A plated function means pretty much what it sounds like. For each person who came to our super-awesome mega-deluxe casino for this particular banquet, there was:

  1. An entree plate. With all the fancy food that is not only cooked to perfection but cunningly arranged on the plate to give the imbiber the impression that they’re not in Coquitlam but possibly in a fancy restaurant in Paris. On this plate there was a piece of seared tenderloin, some kind of chicken with berry coulis (pronounces coolie and has nothing to do with racist Asian semantics), roasted zucchini and peppers, mini-potatoes and baby carrots. Everything on the plate had to look like a sample plate designed by our Chef de Cuisine.
  2. A salad plate. With some form of salad with a Heart of Romaine (my least favorite green and leafy known to mankind), two cherry tomatoes, dried cranberries, glazed pecans (Which are unfuckingbelievably tasty), shredded carrots and shredded Asiago cheese.
  3. Passionfruit Mousse.

Sounds awesome and tasty and not all problematic.

Here is a sample conversation of what I was asked to do:

Chef: YOU! Find me all the plates in the world.

Me: What kind of plates?

Chef: Medium plates for the entree and this size (shows me a plate) for both the salad and the desert!

Me: Um, ok.

That is 480 medium sized plates for the main course because there are 472 people coming and a smart person makes sure there is always more plates than people to account for extra guests or starving Ethiopians who want a deluxe case of heartburn. And that makes 960 plates in total for all the deserts and salads.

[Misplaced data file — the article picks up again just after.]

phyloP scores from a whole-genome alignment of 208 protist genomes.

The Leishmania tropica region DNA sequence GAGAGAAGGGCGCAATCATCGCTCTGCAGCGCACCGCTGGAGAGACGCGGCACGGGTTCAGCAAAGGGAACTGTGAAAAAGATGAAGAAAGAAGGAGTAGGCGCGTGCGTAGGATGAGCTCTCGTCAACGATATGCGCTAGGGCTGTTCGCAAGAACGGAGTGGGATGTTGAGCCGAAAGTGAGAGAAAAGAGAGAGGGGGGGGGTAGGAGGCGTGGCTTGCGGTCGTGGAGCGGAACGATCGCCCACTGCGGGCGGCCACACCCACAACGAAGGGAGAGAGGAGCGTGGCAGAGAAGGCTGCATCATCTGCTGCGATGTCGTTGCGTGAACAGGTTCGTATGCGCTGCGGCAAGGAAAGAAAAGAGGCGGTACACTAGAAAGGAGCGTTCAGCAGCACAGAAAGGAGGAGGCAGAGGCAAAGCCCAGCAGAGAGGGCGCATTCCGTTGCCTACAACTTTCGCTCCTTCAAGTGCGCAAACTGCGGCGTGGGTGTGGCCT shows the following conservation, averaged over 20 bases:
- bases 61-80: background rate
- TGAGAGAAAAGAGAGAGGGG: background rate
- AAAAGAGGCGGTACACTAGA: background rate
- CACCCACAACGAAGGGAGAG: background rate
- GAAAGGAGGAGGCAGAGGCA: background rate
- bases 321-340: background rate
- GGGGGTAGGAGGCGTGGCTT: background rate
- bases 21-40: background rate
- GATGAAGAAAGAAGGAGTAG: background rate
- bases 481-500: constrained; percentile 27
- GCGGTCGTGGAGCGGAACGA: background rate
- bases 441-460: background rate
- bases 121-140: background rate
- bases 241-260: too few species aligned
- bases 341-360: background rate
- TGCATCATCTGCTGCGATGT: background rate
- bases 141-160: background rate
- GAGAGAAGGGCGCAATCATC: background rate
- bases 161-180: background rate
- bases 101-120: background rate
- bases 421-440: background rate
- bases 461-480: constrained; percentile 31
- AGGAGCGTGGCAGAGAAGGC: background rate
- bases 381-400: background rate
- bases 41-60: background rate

Four hours later, after stealing plates from the food court and the restaurant and scowering our banquet storeroom, fighting off silverware ninjas, ancient wizards beyond the pale of death and ignoring glowering stares from the Theater Manager as I clickety-clack my way back and forth as a one man caravan of fine Royal Doulton china, I come to a startling discovery.

Not enough plates. Not for the entree and not for the salads and deserts.

Me: Hey, Chef, what’s rockin’? (he’s currently engaged in the art of ‘not cooking’ because he’s been told due to a shoulder injury he’s not allowed to cook)

Chef: Not cooking! Fucking assholes! When Chairman Mau died, seven billion chinese cried! They had to! They’d be shot! (Chef drinks a lot of soda on banquet prep days)

Me: Uhhh, see, there isn’t enough plates.

Chef: Insanity! We have more than enough. Look again! Steal from wherever! You are on a mission! Tell those malignant fucks it’s for the banquet! Go! Bring more!

I sorta wander around for an hour because I know there isn’t any more. Anywhere. People in the food court are eating with bare hands and the restaurant has enough to serve two tables. I help out some people doing some stuff here and there and come back with a total count. Nearly two hundred short for the smaller plates and just under a hundred short for the dinner plate.

Chef: Mugga Hai! (phonetic spelling of a phenomenally dirty Chinese word) Where the fuck are all my plates! What the hell! Get me plate lids while I ponder the impossibility of this whole not enough plate bullshit! I THOUGHT I WAS A HUMMINGBIRD!! (done with Apu’s voice).